Scholarships available for journalism students
DENVER — The Colorado Press Association, in cooperation with The Denver Foundation, is now accepting applications for scholarships from Colorado high school and college students pursuing a career in print journalism. CPA is awarding a total of three scholarships worth $1,500-$2,500 each. For more information, eligibility requirements and to apply:
New this year is a requirement that scholarship applicants plan to use their degrees in Colorado print journalism, either in newspapers or online.
“We want to encourage people we are going into the newspaper-media business,” said Jerry Raehal, CPA CEO and graduate of Northern Colorado University. “It is important that we have the best and brightest in the field, not just for our industry, but also democracy depends on dedicated people getting into journalism.”
Last year’s scholarship winners are University of Denver students Lisette Zamora-Galarza and Grace Carson, and University of Colorado-Boulder students Emily McPeak and Anna Blanco.
Since 2011, CPA has provided $92,500 in scholarships and an additional $37,600 in educational grants for professional development of journalists. In the last 15 years, CPA has provided three-to-nine scholarships annually.
Applications must be received by February 28, 2018. For more information, visit http://coloradopressassociation.com/foundation/about.
Bar NI Ranch Community Service grant opportunities
PURGATORY BASIN — The Bar NI Ranch Community Service Fund is accepting grant proposals from both previous as well as new applicants. Grants may be awarded in the areas of education, youth development, environment and conservation, health and human services and civic or public benefit. Grant awards will be made to 501c3, non-profit organizations in the Purgatory Valley with projects that serve to inspire awareness, expand horizons, create independence, and foster personal growth. We strongly encourage projects focusing on youth and environmental education. We look for projects exploring creative ways to ignite the spirit, facilitate dreams and address root causes of problems rather than just treat affected conditions. Creative collaboration is strongly encouraged. For a proposal packet, please contact Tom Perry at email@example.com. The deadline for submitting proposals is Friday, March 30, 2018. Organizations will be eligible to receive only one grant per calendar year.
Established in 2004 by the Cabot Family and the Bar NI Ranch, the Bar NI Ranch Community Service Fund (BNI CSF) makes grant awards in the Purgatoire Valley area to 501(c)(3) charitable organizations or organizations partnering with a 501(c)(3) organizations in education and youth development, environment and conservation, health and human services, and civic and public benefit. The BNI CSF Local Advisory Committee recommends grant awards to the fund trustees in areas that represent the most fitting community needs and best match the focus of our mission statement. Grants to programs sponsored by religious organizations may be funded if the program or activity is clearly distinguished from religious activities and if the program or activity is available to all denominations.
The Bar NI Ranch Community Service Fund will primarily consider grant applications for support of specific programs and activities. Grant applications for capital campaigns and for general support are sometimes, but not usually, recommended. Grant awards generally range from $1000 to $5000 for a one year period.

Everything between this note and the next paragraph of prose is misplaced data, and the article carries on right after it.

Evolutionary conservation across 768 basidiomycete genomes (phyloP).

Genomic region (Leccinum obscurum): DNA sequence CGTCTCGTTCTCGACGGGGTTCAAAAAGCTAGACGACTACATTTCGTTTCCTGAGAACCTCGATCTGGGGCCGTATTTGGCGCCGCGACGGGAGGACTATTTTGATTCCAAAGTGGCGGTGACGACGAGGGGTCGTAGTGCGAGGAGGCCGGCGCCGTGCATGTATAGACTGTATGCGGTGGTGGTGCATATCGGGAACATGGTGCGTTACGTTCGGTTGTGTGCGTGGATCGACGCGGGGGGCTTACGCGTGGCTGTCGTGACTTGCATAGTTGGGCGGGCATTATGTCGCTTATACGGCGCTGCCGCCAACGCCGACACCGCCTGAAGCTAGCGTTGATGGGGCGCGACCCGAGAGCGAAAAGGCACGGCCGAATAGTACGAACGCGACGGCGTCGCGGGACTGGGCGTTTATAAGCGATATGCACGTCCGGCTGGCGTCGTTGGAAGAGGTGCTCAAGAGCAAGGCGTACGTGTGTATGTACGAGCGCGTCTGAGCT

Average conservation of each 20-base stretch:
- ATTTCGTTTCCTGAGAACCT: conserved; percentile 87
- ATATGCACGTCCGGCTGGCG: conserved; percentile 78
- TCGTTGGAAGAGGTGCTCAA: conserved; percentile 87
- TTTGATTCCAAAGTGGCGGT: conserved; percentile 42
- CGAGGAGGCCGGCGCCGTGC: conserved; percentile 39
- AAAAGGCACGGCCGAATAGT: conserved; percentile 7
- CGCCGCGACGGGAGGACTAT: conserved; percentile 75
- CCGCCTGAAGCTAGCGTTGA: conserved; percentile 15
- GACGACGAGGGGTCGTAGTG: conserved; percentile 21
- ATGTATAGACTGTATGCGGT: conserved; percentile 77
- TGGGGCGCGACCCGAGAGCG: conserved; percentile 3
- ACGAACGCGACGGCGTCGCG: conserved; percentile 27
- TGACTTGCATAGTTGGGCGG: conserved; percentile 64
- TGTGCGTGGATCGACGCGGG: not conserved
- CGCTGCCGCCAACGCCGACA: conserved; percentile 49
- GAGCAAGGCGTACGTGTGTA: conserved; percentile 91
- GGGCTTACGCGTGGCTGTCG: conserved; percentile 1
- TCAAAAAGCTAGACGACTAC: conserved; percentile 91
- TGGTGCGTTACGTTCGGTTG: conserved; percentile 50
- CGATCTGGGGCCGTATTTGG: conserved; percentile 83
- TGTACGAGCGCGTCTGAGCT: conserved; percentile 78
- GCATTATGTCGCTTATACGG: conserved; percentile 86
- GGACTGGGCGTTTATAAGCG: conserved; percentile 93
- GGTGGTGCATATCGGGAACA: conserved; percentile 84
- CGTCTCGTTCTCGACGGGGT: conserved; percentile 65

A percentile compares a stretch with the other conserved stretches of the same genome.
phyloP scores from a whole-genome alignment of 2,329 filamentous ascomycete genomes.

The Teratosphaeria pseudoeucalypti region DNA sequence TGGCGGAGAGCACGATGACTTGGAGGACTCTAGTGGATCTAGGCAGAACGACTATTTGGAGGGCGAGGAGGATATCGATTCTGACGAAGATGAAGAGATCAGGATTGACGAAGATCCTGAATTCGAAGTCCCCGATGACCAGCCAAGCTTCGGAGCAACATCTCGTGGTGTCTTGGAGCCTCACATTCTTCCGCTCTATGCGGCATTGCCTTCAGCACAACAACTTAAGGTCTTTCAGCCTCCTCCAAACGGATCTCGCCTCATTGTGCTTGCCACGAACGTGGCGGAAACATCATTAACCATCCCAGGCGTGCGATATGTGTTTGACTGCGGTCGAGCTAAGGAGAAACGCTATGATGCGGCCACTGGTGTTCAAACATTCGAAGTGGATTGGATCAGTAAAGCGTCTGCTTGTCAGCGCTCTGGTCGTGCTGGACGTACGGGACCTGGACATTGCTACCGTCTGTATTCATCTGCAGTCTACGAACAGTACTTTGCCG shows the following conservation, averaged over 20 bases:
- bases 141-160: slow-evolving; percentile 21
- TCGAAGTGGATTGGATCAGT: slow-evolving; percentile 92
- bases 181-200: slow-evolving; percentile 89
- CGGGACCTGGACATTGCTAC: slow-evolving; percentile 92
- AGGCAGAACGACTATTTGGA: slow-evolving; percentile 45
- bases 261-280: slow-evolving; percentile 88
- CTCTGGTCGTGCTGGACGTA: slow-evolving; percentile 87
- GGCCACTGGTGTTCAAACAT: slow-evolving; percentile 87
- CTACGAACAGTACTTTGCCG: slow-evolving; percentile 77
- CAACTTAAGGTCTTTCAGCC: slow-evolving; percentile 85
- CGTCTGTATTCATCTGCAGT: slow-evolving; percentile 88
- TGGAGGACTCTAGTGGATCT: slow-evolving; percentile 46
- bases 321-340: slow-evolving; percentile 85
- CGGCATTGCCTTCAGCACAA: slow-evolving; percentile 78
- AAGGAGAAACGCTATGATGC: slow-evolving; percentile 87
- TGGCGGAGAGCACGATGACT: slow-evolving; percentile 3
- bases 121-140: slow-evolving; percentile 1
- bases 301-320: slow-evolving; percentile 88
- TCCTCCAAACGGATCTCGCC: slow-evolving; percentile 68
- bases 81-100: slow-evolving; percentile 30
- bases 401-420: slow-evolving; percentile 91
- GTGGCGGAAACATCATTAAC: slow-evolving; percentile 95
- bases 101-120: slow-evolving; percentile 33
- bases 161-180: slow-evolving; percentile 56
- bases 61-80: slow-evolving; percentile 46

CPW Commission approves seasonal restrictions on shed antler and horn collection
DENVER — On Thursday, January 11, 2018, the Colorado Parks and Wildlife Commission voted unanimously to approve the creation of a seasonal closure on shed antler and horn collection on all public lands west of I-25 from January 1 through April 30 annually. The decision will take effect on these public lands beginning March 1, 2018. Additionally, in order to maintain protection for the Gunnison sage-grouse, the new regulations include a closure to collection of shed antlers on public lands May 1 to May 15 from sunset to 10 a.m. in the Gunnison basin (Game Management Units 54, 55, 66, 67, 551).
CPW staff have been examining the issue for months. The purpose of this request was to reduce the recreational impacts from shed hunting on wintering big game animals during the time of year when deer, elk, pronghorn, and moose are most vulnerable to stress. The result of this stress can be decreased body condition, increased mortality, and decreased fawn/calf survival.
During the discussion on whether to approve just the seasonal collection closure, or a closure with a fee-based permit, Commissioner Alexander Zipp said, “I’d like to start with just a time restriction, without the fees. This is not a money-making decision. This is a wildlife regulation matter.”
Winter can be extremely difficult on wildlife as body weight is down and access to food is very limited. The survival of wildlife relies heavily on keeping as many calories as possible until the green shoots pop up, heralding spring’s return.
Complete background information on this agenda item can be found on the CPW website.
Colorado is home to first U.S.-bred certified hemp seed
BROOMFIELD, CO — In the race to develop a successful, viable hemp industry, Colorado is now home to the first U.S.-bred hemp seed to qualify as Association of Official Seed Certifying Agencies (AOSCA) certified seed. “This is an exciting time for the industrial hemp industry. It seems breeding, technology, and information advances are happening at the speed of light; this is a giant step for American hemp farmers,” said Duane Sinning, CDA’s Division of Plant Industry Assistant Director.